Voltammetric determination of the pKa of various acids in - OoCities

www.elsevier.nl/locate/jelechem Journal of Electroanalytical Chemistry 498 (2001) 209– 215

Voltammetric determination of the pKa of various acids in polar aprotic solvents using 1,4-benzoquinone H.-s. Kim a, T.D. Chung b,1, H. Kim a,* a

School of Chemistry and Molecular Engineering, Center for Molecular Catalysis, Seoul National Uni6ersity, Seoul 151 -742, South Korea b Institute of Medical and Biological Engineering, Medical Research Center, Seoul National Uni6ersity, Seoul 110 -799, South Korea Received 12 April 2000; received in revised form 30 August 2000; accepted 30 August 2000 Dedicated to Fred C. Anson for his distinguished contributions to electrochemistry

Abstract The effect of various proton-donors on the electrochemical reduction of 1,4-benzoquinone (BQ) was investigated in acetonitrile, dimethylsulfoxide and methylene chloride. Three representative types of acids, protonated amines, carboxylic acids and phenol derivatives, were used as proton-donors to cover a wide range of pKa. As a proton-donor is added, a new peak appears and the magnitude of the potential shift (DEp) is proportional to −pKa of the protogenic acid. Plots of DEp versus pKa in the aprotic solvents employed in this study show good linear relationships regardless of the acid’s functional group. An ECE process is believed to be responsible for this behavior and the linearity reflects dissociation of the Brfnsted acid. As a consequence, it is possible to estimate the dissociation constants of vaious organic acids in aprotic media conveniently and reproducibly by voltammetry. A detailed interpretation of the redox behavior of quinone and some fundamental information for potentially promising analytical applications are described. © 2001 Elsevier Science B.V. All rights reserved. Keywords: Quinone; Brfnsted acids; Dissociation constants; Voltammetry; Aprotic solvents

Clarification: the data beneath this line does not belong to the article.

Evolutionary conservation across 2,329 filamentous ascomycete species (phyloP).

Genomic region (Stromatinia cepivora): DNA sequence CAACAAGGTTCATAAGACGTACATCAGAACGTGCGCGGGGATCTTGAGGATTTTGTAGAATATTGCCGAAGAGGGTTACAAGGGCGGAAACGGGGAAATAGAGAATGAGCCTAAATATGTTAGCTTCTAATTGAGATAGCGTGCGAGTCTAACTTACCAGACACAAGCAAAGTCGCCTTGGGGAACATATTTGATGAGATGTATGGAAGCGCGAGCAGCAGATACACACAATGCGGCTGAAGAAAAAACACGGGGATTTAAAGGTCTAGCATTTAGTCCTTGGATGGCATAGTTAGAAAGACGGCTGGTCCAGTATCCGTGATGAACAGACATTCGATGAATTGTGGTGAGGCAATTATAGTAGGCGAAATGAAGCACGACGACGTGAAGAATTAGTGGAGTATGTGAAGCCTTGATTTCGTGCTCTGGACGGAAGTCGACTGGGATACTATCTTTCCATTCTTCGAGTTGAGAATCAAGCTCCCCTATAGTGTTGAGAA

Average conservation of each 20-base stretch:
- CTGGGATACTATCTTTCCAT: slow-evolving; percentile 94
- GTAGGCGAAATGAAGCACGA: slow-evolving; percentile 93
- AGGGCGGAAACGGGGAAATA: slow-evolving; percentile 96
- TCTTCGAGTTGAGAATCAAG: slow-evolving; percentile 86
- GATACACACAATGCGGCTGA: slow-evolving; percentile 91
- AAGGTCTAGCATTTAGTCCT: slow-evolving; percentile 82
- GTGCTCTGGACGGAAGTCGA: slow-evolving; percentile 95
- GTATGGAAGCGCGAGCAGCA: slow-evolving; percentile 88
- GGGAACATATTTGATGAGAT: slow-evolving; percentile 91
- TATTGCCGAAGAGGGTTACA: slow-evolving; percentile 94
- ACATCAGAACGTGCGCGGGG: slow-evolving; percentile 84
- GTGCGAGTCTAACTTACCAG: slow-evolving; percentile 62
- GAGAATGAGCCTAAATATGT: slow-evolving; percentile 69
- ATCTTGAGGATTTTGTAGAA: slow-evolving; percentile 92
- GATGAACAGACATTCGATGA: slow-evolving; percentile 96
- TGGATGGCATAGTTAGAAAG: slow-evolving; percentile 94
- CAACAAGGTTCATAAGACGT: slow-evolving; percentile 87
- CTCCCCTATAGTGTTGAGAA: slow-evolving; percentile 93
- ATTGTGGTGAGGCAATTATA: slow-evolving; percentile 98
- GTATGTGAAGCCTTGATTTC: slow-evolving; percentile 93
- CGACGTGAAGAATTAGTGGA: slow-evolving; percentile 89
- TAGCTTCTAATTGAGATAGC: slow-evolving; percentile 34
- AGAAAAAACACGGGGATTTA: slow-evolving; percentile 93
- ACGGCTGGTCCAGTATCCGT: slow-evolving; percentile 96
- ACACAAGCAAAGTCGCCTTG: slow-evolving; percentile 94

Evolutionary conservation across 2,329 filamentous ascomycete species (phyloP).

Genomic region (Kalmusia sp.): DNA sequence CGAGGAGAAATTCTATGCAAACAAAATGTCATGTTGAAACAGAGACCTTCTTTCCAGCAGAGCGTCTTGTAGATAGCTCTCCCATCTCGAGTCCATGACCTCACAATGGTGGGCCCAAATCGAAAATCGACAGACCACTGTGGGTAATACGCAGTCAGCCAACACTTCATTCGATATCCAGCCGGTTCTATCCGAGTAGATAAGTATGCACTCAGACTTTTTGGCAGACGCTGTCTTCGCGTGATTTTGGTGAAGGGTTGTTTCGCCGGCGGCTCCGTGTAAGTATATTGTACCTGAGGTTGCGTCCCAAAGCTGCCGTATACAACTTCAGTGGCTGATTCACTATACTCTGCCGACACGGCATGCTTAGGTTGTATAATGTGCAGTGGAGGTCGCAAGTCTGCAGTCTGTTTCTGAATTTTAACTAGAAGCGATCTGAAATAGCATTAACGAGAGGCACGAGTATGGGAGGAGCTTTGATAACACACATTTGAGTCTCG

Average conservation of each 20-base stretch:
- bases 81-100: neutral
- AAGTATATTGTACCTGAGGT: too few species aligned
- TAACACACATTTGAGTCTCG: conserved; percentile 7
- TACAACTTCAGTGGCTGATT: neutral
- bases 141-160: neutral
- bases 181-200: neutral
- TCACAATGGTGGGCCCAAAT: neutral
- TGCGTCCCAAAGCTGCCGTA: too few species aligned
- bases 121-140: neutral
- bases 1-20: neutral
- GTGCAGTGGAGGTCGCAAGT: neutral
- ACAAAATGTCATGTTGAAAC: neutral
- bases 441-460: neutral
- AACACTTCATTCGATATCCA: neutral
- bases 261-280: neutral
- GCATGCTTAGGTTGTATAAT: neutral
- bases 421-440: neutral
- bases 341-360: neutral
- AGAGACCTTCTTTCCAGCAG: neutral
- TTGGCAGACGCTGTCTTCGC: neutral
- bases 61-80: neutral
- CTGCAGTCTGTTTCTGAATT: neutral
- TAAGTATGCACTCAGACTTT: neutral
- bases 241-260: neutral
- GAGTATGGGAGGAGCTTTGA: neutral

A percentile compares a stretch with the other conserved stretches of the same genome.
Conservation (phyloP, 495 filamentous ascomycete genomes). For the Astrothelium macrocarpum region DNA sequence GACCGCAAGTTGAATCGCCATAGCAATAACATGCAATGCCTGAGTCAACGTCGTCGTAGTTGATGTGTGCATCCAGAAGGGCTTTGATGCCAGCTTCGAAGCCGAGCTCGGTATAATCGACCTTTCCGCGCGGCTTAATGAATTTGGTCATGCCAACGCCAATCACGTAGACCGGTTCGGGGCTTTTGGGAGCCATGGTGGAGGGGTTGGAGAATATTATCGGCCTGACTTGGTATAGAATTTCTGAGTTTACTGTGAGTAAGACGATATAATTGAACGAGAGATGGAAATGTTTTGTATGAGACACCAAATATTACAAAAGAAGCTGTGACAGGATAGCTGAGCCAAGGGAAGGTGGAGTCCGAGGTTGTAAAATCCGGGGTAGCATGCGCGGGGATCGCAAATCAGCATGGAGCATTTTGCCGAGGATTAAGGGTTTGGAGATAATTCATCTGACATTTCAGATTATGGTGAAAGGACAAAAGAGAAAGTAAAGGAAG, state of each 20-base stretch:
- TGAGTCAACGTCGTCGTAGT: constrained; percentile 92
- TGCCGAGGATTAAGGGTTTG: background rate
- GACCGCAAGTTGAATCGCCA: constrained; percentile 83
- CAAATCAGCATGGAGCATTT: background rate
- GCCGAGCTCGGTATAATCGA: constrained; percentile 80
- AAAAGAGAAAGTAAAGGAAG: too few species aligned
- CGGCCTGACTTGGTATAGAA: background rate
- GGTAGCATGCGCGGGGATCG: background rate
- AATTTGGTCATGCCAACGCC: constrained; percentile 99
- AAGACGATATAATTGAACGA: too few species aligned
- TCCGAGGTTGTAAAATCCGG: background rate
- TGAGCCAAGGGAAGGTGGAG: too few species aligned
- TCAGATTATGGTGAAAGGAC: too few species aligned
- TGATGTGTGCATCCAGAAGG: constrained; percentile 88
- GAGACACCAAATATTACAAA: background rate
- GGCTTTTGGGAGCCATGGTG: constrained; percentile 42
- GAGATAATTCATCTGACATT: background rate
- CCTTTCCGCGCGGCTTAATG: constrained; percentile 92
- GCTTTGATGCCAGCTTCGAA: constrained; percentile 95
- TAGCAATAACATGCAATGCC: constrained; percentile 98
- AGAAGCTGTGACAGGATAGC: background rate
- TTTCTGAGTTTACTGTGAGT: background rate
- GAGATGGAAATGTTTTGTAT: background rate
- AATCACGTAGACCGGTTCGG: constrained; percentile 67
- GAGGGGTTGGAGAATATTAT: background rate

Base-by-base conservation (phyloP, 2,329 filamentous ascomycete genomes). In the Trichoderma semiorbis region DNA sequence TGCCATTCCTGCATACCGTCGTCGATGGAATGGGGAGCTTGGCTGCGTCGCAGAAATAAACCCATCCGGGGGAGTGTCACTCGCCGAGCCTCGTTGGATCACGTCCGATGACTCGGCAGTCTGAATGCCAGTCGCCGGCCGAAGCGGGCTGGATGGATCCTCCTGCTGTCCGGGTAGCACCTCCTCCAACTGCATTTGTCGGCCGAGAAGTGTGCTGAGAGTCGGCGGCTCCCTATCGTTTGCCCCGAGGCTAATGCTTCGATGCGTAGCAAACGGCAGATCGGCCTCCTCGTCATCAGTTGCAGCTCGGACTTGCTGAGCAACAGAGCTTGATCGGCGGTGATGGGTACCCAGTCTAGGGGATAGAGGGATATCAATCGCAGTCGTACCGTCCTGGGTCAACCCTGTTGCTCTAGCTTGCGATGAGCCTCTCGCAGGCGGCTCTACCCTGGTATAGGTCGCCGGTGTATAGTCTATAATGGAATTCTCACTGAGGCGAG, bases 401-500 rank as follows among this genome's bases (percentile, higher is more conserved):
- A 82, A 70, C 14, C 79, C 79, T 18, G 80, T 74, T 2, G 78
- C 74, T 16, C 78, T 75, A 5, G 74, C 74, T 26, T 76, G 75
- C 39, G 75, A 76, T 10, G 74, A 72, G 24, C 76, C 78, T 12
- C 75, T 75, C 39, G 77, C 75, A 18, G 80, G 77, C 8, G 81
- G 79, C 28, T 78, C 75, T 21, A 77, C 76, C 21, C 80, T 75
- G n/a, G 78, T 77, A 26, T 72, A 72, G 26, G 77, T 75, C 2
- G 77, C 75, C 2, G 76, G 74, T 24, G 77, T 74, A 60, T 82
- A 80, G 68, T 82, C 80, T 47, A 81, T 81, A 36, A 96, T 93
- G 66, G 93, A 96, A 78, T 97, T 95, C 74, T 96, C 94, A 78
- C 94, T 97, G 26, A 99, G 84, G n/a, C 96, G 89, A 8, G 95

1. Introduction The acidity of a protogenic species in nonaqueous media depends on several factors such as the properties of the solvent, structure of the acid and the functional group releasing the proton [1,2]. The relative acidity in aprotic solvents may differ markedly from that in water. For instance, acetic acid (pKa =4.8) is much more acidic than ammonium ion (pKa =9.2) in water while the relative acidity is reversed in dimethylsulfoxide (DMSO, pKa = 12.6 for acetic acid and pKa =10.5 for ammonium ion) [2]. The effect is even greater in acetonitrile (AN, pKa =22.3 for acetic acid and pKa = 16.5 for ammonium ion) [2].

* Corresponding author. Tel.: +82-2-8806638: fax: +82-28891568. E-mail address: [email protected] (H. Kim). 1 Present address: Arthur Amos Noyes Laboratory 127-72, Division of Chemistry and Chemical Engineering, California Institute of Technology, CA 91125, USA.